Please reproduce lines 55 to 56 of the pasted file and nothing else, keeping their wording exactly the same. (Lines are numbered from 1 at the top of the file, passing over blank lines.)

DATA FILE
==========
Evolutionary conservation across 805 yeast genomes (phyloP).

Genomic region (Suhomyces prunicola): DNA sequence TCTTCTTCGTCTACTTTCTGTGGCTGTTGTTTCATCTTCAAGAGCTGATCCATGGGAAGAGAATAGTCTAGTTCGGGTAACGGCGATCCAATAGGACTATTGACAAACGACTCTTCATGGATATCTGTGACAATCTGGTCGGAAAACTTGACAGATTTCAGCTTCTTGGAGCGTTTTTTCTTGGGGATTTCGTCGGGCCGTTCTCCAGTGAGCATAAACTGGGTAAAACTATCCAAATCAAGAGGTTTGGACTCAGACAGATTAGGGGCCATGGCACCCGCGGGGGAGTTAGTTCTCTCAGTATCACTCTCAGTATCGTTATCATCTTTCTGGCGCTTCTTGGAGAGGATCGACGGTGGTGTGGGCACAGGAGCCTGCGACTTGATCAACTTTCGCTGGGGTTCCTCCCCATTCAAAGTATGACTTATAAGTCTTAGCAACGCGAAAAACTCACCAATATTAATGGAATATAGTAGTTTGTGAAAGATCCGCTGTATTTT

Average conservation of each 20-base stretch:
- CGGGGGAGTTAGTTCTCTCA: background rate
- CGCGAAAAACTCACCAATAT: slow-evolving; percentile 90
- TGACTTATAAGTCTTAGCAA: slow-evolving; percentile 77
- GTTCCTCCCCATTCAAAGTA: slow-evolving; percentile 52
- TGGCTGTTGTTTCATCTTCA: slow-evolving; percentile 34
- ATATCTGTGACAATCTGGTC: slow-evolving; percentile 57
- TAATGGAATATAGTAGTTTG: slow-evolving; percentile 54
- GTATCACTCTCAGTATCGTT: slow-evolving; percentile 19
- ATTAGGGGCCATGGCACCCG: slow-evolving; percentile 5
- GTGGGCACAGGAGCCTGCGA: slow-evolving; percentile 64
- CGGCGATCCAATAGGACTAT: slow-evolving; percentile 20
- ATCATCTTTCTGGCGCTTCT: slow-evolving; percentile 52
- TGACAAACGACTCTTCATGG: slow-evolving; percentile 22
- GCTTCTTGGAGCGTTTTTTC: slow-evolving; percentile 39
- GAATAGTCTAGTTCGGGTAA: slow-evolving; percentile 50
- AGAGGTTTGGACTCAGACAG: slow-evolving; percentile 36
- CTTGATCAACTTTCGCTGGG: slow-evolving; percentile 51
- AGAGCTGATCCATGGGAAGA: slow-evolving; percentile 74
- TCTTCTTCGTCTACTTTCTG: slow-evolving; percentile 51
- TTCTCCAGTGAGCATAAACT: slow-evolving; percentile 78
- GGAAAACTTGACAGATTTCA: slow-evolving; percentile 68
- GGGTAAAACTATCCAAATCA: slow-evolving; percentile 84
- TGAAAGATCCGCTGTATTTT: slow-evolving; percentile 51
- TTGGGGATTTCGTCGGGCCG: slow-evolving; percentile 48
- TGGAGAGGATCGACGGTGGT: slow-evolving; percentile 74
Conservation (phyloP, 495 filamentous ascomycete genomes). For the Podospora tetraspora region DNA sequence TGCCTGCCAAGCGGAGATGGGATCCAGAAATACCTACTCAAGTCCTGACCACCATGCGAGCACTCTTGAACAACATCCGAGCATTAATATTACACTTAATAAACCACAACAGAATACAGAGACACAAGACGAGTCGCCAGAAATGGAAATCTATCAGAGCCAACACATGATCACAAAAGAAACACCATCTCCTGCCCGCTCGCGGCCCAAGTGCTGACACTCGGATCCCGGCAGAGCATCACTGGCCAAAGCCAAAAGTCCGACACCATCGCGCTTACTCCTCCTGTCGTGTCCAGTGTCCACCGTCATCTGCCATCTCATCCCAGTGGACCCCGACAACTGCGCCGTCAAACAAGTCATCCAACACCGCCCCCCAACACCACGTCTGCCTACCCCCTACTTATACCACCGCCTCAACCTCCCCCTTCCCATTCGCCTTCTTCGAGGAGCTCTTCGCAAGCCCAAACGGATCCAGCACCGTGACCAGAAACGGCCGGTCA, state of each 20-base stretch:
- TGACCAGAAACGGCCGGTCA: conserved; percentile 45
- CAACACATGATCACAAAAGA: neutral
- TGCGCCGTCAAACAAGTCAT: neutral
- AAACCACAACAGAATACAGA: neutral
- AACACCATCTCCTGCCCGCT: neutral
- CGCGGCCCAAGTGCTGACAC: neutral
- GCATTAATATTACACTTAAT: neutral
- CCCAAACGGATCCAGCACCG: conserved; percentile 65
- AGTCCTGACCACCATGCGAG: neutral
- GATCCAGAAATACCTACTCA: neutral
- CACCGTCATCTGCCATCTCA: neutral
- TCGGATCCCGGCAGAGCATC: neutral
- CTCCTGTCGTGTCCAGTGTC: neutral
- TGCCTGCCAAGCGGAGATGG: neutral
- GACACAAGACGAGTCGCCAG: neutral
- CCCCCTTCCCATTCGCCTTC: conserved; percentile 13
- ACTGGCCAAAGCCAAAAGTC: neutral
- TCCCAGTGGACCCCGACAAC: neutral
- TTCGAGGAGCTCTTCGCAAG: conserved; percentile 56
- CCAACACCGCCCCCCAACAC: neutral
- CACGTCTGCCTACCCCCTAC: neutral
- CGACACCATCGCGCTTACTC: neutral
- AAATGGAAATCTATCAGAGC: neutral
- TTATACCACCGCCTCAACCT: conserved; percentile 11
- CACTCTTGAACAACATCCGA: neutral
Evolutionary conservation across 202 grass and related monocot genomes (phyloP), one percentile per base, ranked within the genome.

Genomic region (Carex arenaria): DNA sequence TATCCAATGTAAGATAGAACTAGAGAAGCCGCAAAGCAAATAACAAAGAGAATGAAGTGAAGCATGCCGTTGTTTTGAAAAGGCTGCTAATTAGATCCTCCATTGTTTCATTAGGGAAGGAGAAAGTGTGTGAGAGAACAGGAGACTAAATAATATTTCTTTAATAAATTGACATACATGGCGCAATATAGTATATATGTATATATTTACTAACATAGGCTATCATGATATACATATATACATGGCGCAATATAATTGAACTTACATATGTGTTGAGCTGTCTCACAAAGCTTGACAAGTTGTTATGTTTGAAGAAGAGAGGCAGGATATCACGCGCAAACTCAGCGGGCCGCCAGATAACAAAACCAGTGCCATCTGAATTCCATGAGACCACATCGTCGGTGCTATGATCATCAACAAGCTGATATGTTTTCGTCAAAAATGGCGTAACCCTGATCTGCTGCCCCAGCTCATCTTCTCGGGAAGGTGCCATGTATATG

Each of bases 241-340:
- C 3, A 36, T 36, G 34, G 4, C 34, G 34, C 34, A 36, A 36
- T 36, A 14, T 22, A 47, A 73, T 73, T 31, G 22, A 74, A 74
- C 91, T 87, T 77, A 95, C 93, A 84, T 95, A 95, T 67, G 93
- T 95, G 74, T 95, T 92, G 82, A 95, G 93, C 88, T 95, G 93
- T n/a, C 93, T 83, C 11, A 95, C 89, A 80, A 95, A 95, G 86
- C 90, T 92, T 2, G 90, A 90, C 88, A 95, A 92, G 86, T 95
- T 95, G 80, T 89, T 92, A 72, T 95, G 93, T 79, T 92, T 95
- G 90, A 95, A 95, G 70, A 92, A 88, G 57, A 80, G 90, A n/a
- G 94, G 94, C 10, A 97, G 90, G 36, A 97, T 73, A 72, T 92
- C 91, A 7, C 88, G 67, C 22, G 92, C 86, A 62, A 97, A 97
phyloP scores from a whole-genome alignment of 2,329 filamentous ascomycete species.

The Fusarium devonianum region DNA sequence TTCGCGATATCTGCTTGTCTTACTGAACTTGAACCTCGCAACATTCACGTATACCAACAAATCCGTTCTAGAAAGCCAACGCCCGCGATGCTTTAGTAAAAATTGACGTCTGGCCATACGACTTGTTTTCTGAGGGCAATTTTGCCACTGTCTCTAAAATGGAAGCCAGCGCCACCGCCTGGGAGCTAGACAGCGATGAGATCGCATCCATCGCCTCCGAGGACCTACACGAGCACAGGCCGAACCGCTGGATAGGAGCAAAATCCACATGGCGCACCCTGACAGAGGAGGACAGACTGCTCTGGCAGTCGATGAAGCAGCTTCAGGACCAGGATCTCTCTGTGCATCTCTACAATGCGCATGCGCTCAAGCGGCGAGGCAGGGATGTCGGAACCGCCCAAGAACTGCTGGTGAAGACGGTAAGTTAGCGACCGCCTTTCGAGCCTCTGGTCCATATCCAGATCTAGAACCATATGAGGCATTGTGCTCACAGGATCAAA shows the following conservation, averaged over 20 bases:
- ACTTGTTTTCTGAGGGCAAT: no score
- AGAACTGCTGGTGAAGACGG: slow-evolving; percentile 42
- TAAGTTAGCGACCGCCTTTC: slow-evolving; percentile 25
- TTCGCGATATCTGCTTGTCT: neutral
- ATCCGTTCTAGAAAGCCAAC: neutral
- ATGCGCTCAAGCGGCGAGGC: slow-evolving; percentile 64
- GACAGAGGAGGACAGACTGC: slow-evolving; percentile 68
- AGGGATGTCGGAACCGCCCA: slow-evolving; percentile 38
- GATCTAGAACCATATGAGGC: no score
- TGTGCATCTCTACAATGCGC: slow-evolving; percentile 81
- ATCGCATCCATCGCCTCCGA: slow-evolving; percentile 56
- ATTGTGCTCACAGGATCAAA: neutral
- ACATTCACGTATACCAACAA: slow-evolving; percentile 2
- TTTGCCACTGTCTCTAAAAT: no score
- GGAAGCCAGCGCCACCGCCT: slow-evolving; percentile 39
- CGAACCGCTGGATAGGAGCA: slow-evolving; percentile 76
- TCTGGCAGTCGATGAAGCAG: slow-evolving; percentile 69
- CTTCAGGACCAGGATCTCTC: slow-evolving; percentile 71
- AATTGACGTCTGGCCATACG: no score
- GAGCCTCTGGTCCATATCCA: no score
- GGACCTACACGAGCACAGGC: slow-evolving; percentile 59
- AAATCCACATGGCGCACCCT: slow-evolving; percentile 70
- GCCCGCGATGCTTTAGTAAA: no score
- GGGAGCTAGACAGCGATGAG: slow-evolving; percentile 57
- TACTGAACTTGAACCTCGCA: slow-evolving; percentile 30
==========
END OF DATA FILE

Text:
Evolutionary conservation across 202 grass and related monocot genomes (phyloP), one percentile per base, ranked within the genome.

Genomic region (Carex arenaria): DNA sequence TATCCAATGTAAGATAGAACTAGAGAAGCCGCAAAGCAAATAACAAAGAGAATGAAGTGAAGCATGCCGTTGTTTTGAAAAGGCTGCTAATTAGATCCTCCATTGTTTCATTAGGGAAGGAGAAAGTGTGTGAGAGAACAGGAGACTAAATAATATTTCTTTAATAAATTGACATACATGGCGCAATATAGTATATATGTATATATTTACTAACATAGGCTATCATGATATACATATATACATGGCGCAATATAATTGAACTTACATATGTGTTGAGCTGTCTCACAAAGCTTGACAAGTTGTTATGTTTGAAGAAGAGAGGCAGGATATCACGCGCAAACTCAGCGGGCCGCCAGATAACAAAACCAGTGCCATCTGAATTCCATGAGACCACATCGTCGGTGCTATGATCATCAACAAGCTGATATGTTTTCGTCAAAAATGGCGTAACCCTGATCTGCTGCCCCAGCTCATCTTCTCGGGAAGGTGCCATGTATATG